This is the mother of all bubbles and it is well designed and excited by the government (both major parties) and its agents starting from RBA down to media, real estate, construction companies. The lot
      I don’t think it is soon, if ever this bubble is going to go, it has been in the making for many years and will not disappear that quickly

      • The bigger the bubble – the longer it takes to inflate. It makes sense that the largest bubble of all time has taken the longest.

        How long it takes to inflate has no bearing on how long it will take to deflate. There are only two options – let the air back out the way it came in and slowly deflate it. Or prick it and see it pop.

        There is absolutely no way we can reverse this bubble in a controlled fashion. The only options is to prick it.

        All bubbles collapse at the same speed when they are burst – instantly.

        This bubble will collapse faster than any other in history.

        .

  6. LOLOLOLOLOLOLOLOLOL! I can’t stop LOLing!!! Another loser jumps on the bubble propaganda, a bubble that’s never happened and never will. This is Aussie mate and housing only ever booms. Idiots gonna be idiots. Funny thing is the people using fancy math all the time to prove a bubble actually think they are smart but in reality they are dumb ugly scum who’ve just made the wrong choices in life and now want to bring everyone else down to their lost level. Sorry pals but there’s too many smart good lookers to fall for that! Boom times ahead for us property investors!

    • LOL! Couldn’t contain my laughter. Now I’m getting strange looks from the other passengers on my overcrowded train as we zoom past over priced townhouses, mcmansions and units (which are growing like topsy, BTW).

    • if you run for PM you have my vote. If not smartest we definitely will have the best looking PM in the world.

    • What I want to know Reus, is when this mother ends in whatever fashion, let’s say, with a bang, not a whimper, will you lay your spruiker persona to rest and party down with the rest of us?

      • If it bursts it will simply become a buying opportunity for smart sexy investers like Reusa. If it becomes everything we all expect it to be, only then could I see Reusa possibley changing his avatar.

    • And Reusa, you have been right longer than the rest of us.

      I’m really worn out waiting for the inevitable. Who knew that illlogic could deify the fundementals of maths for so long.

      • lol, you wonder why users around these parts wonder whether they’ve been banned, posts being deleted or just getting caught in the spam filter when you pull shit like this. You could at least do the courtesy of removing the content of my post and saying as such (so I know), though hardly see how posting a link once in a while is self promotion when it is specific to the discussion.

      • I know that place, likely bought for $300k 5 yrs ago, before the reno.
        those places are tiny.

      • I thought that 700-800k would have been the range, even then a stupid price but that’s what has been happening in Newcastle. But 1.725M LOL… It’s close to the Ocean but there is no ocean views. It’s just a weatherboard house. I was even going to go and inspect it when it was for sale.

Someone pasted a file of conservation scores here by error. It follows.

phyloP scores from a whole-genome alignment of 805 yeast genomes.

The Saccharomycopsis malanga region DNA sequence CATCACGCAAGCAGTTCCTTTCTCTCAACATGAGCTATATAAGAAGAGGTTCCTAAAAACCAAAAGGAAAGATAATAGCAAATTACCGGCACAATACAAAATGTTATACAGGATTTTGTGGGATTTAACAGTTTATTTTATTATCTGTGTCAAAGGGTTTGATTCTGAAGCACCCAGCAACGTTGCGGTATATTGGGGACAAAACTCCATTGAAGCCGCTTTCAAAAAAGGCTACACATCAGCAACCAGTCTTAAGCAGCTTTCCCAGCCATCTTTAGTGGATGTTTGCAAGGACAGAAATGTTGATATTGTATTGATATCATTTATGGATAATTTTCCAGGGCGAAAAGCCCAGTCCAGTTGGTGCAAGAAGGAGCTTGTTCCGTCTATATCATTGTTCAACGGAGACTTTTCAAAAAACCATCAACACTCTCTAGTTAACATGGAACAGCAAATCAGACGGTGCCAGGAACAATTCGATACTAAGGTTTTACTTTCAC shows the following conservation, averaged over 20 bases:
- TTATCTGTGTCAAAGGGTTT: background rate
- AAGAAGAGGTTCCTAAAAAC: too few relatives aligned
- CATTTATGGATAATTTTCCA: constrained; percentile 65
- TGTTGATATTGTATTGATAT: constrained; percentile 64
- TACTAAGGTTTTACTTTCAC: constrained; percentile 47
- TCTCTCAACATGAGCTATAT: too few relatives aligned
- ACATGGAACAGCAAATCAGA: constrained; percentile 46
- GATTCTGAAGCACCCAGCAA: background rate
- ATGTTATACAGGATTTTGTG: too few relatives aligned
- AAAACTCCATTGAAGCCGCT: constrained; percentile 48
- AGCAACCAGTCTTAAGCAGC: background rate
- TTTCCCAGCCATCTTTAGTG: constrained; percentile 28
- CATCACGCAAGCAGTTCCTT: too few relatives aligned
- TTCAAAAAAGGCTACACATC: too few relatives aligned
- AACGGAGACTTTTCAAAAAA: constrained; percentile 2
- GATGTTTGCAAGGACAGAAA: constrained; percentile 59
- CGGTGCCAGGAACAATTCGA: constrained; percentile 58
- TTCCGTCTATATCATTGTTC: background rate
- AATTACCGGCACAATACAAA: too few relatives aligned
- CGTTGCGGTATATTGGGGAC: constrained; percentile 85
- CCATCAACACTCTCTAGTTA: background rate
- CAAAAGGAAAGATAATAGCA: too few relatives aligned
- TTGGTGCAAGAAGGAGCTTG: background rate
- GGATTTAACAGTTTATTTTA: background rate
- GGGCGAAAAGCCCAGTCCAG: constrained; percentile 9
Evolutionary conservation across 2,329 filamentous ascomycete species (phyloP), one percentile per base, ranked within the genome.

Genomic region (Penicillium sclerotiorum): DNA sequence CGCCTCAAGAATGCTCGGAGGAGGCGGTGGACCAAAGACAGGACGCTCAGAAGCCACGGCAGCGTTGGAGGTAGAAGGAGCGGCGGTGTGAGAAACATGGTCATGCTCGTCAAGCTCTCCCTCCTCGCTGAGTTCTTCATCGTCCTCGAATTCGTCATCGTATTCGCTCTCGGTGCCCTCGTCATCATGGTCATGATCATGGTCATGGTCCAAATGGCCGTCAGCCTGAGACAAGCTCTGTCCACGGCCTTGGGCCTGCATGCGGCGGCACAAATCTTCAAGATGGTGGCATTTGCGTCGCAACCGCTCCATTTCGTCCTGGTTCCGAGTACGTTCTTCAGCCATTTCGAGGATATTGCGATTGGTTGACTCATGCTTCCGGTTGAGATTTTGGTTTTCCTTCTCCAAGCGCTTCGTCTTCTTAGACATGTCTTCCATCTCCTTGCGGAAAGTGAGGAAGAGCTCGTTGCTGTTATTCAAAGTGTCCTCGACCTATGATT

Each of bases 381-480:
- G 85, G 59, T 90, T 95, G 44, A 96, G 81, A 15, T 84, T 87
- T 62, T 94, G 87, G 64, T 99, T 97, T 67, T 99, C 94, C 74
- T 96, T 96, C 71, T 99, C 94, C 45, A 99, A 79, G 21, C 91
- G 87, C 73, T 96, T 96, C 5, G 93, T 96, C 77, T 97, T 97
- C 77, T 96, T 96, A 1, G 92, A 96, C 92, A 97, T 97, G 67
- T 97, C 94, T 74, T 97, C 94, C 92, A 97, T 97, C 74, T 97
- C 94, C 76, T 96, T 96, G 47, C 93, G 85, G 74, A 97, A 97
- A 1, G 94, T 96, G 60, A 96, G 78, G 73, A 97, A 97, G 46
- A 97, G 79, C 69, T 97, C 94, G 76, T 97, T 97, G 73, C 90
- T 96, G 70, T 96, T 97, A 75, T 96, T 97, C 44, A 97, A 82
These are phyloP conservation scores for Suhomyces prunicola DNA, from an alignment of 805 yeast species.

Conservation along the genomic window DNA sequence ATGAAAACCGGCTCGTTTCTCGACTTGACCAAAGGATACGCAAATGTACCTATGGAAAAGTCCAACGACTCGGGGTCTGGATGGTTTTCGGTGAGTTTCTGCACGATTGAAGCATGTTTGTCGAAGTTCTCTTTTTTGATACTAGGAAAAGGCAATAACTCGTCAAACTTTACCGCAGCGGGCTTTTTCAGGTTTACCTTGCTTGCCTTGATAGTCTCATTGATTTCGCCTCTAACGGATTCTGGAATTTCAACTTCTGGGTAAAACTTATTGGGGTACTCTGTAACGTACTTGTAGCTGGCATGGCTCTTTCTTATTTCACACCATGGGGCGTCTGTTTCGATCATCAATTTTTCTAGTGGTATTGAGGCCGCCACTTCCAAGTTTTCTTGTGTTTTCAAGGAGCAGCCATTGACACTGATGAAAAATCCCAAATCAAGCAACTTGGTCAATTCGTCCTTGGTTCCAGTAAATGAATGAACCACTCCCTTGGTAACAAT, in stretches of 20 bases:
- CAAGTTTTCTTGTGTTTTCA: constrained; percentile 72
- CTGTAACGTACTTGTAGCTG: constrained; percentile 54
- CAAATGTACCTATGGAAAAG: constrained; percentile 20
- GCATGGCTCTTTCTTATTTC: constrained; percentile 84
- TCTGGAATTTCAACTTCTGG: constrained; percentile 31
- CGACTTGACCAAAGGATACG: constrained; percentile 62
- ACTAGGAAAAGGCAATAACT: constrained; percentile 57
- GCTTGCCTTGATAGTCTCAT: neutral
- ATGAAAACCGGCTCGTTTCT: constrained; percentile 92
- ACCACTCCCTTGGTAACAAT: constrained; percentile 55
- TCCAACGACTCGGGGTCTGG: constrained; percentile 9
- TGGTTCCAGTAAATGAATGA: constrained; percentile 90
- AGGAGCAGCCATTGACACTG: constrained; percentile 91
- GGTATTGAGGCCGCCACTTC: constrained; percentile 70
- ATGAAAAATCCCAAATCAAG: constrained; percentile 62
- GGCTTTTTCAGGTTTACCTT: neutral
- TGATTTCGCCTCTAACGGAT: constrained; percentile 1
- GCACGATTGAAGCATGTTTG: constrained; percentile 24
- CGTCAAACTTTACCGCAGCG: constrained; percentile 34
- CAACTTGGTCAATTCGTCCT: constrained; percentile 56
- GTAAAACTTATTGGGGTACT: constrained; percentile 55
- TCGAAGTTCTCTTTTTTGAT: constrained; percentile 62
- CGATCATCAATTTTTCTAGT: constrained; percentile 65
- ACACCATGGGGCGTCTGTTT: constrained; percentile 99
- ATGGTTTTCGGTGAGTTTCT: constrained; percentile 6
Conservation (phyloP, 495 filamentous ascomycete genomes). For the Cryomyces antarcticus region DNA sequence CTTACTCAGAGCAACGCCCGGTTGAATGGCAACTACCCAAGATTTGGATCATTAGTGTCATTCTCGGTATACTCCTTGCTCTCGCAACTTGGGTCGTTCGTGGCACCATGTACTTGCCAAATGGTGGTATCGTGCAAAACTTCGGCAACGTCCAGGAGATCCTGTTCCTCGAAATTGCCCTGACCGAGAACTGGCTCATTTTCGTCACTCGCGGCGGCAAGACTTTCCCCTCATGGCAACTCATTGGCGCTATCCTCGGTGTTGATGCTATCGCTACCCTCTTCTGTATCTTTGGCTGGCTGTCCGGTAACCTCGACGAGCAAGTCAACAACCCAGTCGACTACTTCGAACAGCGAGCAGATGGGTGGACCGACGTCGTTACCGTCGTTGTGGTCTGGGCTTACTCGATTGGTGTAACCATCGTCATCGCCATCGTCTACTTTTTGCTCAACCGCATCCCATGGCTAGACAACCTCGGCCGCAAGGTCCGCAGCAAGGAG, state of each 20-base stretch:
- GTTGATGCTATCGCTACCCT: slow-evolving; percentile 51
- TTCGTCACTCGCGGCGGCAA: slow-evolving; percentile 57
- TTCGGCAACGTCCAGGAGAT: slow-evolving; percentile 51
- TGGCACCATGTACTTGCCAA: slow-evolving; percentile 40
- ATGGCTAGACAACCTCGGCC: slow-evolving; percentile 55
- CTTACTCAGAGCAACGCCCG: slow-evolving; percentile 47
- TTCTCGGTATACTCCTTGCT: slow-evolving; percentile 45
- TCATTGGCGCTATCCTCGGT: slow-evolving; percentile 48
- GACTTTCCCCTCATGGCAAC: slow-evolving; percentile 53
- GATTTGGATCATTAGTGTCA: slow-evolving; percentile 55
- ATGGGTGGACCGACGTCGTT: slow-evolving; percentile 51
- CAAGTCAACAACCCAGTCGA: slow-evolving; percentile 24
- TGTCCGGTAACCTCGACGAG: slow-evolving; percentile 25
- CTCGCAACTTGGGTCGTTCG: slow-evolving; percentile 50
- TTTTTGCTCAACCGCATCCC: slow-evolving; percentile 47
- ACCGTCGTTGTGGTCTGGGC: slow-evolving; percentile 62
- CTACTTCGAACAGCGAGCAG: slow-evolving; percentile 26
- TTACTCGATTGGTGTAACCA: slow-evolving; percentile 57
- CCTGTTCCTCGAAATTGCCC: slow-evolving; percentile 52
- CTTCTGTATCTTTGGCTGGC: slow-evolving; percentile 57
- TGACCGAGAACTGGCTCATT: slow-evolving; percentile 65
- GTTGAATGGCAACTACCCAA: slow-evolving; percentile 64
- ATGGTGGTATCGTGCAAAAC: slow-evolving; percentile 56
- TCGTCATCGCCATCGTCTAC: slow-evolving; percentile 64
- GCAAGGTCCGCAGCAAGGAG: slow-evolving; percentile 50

I would have been off the mark by about 1M LOL.

        Not sure who in Newcastle has that sort of cash…

    • Not only did the last seller lose plenty on the hammer price, they lost $66,500 in stamp duty and a further $25,000 or more on agents fees. Nice work dumb ass.

      • DomainFax wont’ highlight any of the losers in the property game, only the winners. That’s why we always see the folks who sold for $300k above reserve or the folks who made a motza, not the ugly folks who lose out trying to flip an acquisition a year later. Just like the Gambler who talks about their winnings and hides their losses.

      • Jake GittesMEMBER

        And another ~80K on work done, electrics etc.

        The sales price in 1979 was 30K. The RBA inflation calculator puts that at 135K in 2015 dollars: 350%, or 4.3% annual inflation.

  7. House price-rent ratio is truly scary. If you listed this ‘investment’ on the stock exchange, it would get smashed. But as there is no self correcting mechanism with residential property (no short selling to correct prices) money will continue to be misallocated.

    Compare it to say the recent Viva Energy Petrol Stations REIT: (compare it to any other REIT in fact)

    Yield: ~5.5% vs <3%
    Gearing: 35% vs 80%
    Diversity: 425 properties vs 1
    rent: guaranteed 3% increases vs ?
    WALE: 15yrs vs typically 1yr

  8. Who has done more damage to Australian households over the past 20 years… spruikers who’ve said that prices are cheap, encouraging people to buy or those who’ve said Australian housing is in a bubble discouraging people from buying?

    • Best looking comment ever! No one more deserves to be thrown in gaol than that “Don’t buy now” scumbag who deprived so many idiots from the joys of buying their own home, a home in which if they sold now they could probably retire on the profits. Put him in a cell with that Steve Keen faker, they’d make great cell-mates.

      The problem on this blog is that it has been infiltrated by too many communist pinkos disguised as “people that care” but they are actually extremely anti-profit and anti-making the most of the rules to get ahead. They want EVERYONE to be losers, they really do. That’s the problem with communism.

    • I don’t wonder. This site runs the most singularly liberal comments policy on earth next to ZH. You’ve got to be pretty nuts to get the chop. Your post is welcome back without the self-promotion but I’m not sure why it is my job to edit it for you.